“YOU can’t judge a boxer off one three-round fight,” says Peter McGrail who, despite such pragmatism, a burgeoning undefeated pro career and an amateur trophy cabinet creaking under the weight of other accomplishments, is still – for now – defined by the mere nine minutes he spent in a ring at the Tokyo Olympics.

In what was the first upset of the Games, and one of the biggest, McGrail – considered among Team GB’s brightest medal hopes – was outsmarted by Chatchai Butdee of Thailand in August last year.

McGrail has been nicknamed the “Scouse Lomachenko”. It speaks to his slick, elusive defensive manoeuvres and unorthodox, spiteful counter-punching, and while the natural southpaw admits to being inspired by the Ukrainian’s style, the moniker was not of his own making.

“I never called myself this. A friend at the gym said it, and it sort of stuck,” he says. “But it is a good compliment, someone saying I box like him, one of the best in the world.”

As such, it was a surprise to see such a famously slick boxer approach his opening Olympic assignment as a straightforward aggressor.

“No excuses,” he says of the heartbreaking featherweight Round of 32 exit on the very first day of the Tokyo boxing tournament. “I just got the tactics wrong on the day

“I’d done everything perfect; I’d done the weight right, I was getting PBs on everything, I was flying in the sparring. I just pushed the fight too much. I was too eager.

“I’d sparred Butdee loads before and he’s very experienced, but I was confident I could beat him. I just didn’t box the way I usually box, weren’t as clever as I usually am. I played into his hands. He was more relaxed than me and picking me off as I was coming in.”

Going out in the first bracket, and especially by a 5-0 unanimous decision, might be seen by some as ignominious, but the stats alone offer neither a fair barometer of McGrail’s standard, nor the full context of the match. As McGrail was unseeded, he was not afforded the luxury of a comfortable opening bout. Whereas the R32 fixtures tend to be characterised by realistic medal hopes easing their way in against underdogs who’d qualified in groupings of minnow nations, in Chatchai, McGrail was meeting a three-time Olympian and one of Thailand’s finest ever amateurs.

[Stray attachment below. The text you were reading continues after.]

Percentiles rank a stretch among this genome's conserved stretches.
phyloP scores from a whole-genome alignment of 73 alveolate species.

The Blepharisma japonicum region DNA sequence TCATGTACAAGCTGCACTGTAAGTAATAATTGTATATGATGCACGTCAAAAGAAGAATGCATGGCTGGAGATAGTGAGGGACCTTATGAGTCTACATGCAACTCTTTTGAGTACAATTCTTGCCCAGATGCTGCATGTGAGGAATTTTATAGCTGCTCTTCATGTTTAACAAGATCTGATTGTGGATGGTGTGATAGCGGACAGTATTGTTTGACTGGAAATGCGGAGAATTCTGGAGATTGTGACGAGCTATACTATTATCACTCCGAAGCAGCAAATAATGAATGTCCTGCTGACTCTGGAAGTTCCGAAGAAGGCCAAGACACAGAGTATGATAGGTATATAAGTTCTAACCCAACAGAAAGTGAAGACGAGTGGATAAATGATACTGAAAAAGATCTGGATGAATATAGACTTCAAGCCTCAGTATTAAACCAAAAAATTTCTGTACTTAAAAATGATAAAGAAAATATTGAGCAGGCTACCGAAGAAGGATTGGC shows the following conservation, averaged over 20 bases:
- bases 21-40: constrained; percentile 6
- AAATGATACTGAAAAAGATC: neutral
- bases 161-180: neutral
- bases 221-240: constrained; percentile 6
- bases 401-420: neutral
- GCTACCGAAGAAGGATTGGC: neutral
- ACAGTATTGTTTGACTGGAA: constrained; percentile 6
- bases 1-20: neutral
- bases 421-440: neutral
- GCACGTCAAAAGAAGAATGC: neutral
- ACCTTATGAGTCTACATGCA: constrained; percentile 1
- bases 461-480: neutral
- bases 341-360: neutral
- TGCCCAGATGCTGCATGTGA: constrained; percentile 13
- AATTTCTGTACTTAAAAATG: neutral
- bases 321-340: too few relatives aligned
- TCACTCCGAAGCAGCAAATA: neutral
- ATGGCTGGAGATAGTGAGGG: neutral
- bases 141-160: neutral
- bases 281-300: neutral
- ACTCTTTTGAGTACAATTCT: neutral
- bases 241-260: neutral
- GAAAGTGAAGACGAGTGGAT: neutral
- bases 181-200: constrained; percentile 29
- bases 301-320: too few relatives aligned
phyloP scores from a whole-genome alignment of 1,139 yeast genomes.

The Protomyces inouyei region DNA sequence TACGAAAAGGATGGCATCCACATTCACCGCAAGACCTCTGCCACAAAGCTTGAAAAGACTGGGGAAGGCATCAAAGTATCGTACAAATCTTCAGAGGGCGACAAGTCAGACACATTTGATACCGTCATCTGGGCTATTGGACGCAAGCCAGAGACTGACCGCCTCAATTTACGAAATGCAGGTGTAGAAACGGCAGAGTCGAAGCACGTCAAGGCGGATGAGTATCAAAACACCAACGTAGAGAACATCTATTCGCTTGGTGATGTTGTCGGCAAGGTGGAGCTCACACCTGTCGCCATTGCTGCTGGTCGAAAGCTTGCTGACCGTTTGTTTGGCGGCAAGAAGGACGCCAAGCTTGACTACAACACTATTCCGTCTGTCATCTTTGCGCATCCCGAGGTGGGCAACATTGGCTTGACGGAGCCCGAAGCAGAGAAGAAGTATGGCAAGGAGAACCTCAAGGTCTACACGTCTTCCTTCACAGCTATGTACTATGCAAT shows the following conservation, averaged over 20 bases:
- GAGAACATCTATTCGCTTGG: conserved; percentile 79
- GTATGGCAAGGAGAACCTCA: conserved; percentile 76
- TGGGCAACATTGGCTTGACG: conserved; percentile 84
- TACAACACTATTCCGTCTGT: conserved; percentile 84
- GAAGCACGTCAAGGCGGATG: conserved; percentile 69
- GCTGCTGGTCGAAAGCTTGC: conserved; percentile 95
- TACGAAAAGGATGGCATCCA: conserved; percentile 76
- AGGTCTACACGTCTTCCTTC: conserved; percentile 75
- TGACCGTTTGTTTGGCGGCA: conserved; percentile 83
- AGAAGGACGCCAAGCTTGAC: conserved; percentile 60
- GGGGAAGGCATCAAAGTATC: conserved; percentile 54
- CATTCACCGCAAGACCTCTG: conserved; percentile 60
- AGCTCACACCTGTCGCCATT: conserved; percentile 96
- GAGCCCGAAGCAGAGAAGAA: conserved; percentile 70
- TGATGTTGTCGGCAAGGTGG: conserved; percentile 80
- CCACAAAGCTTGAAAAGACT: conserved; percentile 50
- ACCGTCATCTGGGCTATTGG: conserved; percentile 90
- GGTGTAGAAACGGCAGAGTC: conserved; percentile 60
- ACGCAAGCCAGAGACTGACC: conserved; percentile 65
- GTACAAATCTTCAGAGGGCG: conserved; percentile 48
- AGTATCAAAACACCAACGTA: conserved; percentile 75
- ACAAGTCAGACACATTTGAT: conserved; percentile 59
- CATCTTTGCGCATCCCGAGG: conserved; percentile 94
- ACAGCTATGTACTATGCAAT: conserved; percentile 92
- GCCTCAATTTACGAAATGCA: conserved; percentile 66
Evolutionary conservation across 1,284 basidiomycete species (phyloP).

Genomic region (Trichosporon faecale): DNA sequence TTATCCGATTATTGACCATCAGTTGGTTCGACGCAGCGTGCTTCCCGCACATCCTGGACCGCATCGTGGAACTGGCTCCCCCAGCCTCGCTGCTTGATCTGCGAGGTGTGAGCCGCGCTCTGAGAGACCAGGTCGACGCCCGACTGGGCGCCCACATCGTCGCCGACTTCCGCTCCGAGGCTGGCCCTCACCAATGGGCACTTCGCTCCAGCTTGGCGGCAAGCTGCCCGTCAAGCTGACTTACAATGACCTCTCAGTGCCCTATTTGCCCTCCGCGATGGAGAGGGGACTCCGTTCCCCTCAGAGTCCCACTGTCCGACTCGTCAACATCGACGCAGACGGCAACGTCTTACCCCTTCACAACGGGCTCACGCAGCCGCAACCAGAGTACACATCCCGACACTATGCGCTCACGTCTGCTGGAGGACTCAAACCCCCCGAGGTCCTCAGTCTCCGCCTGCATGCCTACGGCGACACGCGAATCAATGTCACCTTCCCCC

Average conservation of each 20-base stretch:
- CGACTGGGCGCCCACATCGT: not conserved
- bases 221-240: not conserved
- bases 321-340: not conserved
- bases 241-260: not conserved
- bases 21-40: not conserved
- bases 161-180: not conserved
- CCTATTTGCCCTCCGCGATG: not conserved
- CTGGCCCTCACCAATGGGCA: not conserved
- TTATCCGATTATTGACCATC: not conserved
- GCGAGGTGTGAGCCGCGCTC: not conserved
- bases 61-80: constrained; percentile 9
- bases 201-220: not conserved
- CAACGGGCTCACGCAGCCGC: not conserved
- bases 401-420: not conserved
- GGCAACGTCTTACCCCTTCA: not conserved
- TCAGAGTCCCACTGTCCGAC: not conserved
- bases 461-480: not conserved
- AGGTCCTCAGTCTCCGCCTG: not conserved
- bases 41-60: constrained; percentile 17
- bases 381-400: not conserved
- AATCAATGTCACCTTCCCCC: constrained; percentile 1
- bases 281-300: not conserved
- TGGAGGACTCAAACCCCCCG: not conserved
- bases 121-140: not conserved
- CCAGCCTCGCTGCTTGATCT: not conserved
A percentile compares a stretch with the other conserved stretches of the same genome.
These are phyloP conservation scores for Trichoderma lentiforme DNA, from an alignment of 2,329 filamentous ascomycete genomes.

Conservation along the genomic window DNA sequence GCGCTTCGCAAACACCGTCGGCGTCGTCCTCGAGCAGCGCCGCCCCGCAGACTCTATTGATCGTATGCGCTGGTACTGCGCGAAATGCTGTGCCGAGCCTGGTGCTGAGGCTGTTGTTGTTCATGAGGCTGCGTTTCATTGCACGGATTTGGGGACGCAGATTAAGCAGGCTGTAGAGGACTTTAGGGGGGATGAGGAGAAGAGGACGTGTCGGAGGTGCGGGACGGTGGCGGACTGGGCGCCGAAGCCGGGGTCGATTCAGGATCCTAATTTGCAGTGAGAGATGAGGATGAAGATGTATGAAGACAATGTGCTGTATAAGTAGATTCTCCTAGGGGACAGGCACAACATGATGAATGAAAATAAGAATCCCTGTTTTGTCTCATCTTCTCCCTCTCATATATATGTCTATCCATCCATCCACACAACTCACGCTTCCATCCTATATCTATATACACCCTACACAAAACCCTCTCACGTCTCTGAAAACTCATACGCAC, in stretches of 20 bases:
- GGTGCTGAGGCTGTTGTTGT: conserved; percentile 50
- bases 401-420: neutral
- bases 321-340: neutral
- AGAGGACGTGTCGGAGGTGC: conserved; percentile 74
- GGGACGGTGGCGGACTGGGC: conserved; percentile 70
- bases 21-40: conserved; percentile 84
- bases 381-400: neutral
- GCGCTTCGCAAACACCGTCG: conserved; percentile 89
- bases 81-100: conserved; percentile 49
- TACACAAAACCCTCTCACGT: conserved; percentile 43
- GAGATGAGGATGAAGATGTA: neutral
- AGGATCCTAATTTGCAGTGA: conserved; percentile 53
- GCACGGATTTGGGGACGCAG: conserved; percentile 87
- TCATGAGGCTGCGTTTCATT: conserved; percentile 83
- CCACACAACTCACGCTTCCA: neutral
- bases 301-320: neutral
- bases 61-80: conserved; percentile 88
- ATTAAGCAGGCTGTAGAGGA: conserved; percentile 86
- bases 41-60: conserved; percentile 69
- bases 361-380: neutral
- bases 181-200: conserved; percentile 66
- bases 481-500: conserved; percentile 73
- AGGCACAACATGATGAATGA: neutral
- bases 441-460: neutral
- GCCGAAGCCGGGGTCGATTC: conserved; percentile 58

“I was gutted, and always will be, because that was the only medal I needed to complete the set – I’d won one at every other major tournament,” says McGrail, which indicates how his Olympic experience does his reputation a disservice. The 26-year-old Liverpudlian has, after all, won gold at the European Championships (2017) and Commonwealth Games (2018), as well as bronze at the World Championships twice (2017 and 2019), Youth Olympics (2014) and World Youth Championships (2014), as well as seven ABA titles from schoolboy to senior level (the latter in 2016).

No wonder he was still a hot property when he turned pro, despite things going south in the Far East.

“Everyone knows how good I am,” McGrail says. “Promoters already knew what I’m gonna become. Probably if I’d got a medal I would have been worth more, but it’s pointless dwelling on that. I was still happy with my deal.”